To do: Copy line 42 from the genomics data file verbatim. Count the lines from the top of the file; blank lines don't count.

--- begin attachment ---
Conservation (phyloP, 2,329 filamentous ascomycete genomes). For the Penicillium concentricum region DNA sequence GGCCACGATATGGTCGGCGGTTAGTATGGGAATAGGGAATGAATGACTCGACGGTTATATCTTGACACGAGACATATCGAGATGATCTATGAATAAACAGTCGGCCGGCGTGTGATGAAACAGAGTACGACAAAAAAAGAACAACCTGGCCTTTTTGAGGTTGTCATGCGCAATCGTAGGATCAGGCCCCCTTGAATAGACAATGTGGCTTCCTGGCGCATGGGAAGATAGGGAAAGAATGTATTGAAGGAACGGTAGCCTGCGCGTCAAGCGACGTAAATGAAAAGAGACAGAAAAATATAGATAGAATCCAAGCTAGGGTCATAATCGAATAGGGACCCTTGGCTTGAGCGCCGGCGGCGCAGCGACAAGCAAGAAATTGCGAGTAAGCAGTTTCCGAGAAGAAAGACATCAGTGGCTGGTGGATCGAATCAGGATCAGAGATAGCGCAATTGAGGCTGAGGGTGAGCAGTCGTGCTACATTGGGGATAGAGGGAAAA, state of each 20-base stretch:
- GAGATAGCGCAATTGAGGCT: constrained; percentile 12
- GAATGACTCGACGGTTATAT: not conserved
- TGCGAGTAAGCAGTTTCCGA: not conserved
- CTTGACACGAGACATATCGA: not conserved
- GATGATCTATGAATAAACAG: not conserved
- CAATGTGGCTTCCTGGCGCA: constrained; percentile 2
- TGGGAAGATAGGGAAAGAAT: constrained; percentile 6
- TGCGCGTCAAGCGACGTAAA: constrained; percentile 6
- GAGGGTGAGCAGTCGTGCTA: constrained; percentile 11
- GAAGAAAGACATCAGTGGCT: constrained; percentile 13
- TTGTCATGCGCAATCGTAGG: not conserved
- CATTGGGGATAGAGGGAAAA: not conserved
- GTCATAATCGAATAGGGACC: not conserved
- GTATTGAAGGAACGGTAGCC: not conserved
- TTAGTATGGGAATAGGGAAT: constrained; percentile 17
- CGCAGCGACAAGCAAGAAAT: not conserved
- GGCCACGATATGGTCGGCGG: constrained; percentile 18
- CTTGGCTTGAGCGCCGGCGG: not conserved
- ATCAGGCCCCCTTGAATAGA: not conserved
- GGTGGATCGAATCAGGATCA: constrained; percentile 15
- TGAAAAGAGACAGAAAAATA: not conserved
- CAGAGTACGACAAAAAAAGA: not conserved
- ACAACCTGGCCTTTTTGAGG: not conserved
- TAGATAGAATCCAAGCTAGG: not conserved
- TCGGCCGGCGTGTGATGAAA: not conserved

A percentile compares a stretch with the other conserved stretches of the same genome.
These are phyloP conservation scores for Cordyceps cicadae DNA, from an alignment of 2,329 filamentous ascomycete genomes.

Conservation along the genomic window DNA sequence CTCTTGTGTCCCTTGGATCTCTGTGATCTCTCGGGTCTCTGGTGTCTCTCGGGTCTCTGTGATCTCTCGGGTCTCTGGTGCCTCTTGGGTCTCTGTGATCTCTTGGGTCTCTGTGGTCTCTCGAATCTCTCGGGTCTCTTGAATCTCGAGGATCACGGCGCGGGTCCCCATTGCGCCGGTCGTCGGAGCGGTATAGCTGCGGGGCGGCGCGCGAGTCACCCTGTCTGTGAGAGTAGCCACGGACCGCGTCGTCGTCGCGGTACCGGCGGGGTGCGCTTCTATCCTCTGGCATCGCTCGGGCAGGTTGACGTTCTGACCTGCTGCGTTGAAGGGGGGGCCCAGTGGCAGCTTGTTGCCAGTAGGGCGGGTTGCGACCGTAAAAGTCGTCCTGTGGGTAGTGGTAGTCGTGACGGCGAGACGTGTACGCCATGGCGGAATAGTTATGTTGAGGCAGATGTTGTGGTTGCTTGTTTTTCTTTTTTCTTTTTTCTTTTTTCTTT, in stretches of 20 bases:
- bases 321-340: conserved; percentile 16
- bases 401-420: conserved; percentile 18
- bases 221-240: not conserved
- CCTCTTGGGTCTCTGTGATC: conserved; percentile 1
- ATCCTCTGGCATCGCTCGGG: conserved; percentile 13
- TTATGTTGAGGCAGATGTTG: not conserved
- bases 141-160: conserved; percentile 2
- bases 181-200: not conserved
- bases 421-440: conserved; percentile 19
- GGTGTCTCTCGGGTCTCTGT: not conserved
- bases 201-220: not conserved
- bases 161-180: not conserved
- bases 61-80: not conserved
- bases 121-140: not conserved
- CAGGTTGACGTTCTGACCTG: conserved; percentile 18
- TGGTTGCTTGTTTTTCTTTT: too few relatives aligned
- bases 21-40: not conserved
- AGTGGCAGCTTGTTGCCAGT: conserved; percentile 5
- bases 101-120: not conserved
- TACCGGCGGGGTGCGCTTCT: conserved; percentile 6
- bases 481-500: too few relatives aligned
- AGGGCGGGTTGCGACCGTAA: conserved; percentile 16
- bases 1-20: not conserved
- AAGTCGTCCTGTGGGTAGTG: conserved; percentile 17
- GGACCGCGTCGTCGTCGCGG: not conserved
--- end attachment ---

- bases 61-80: not conserved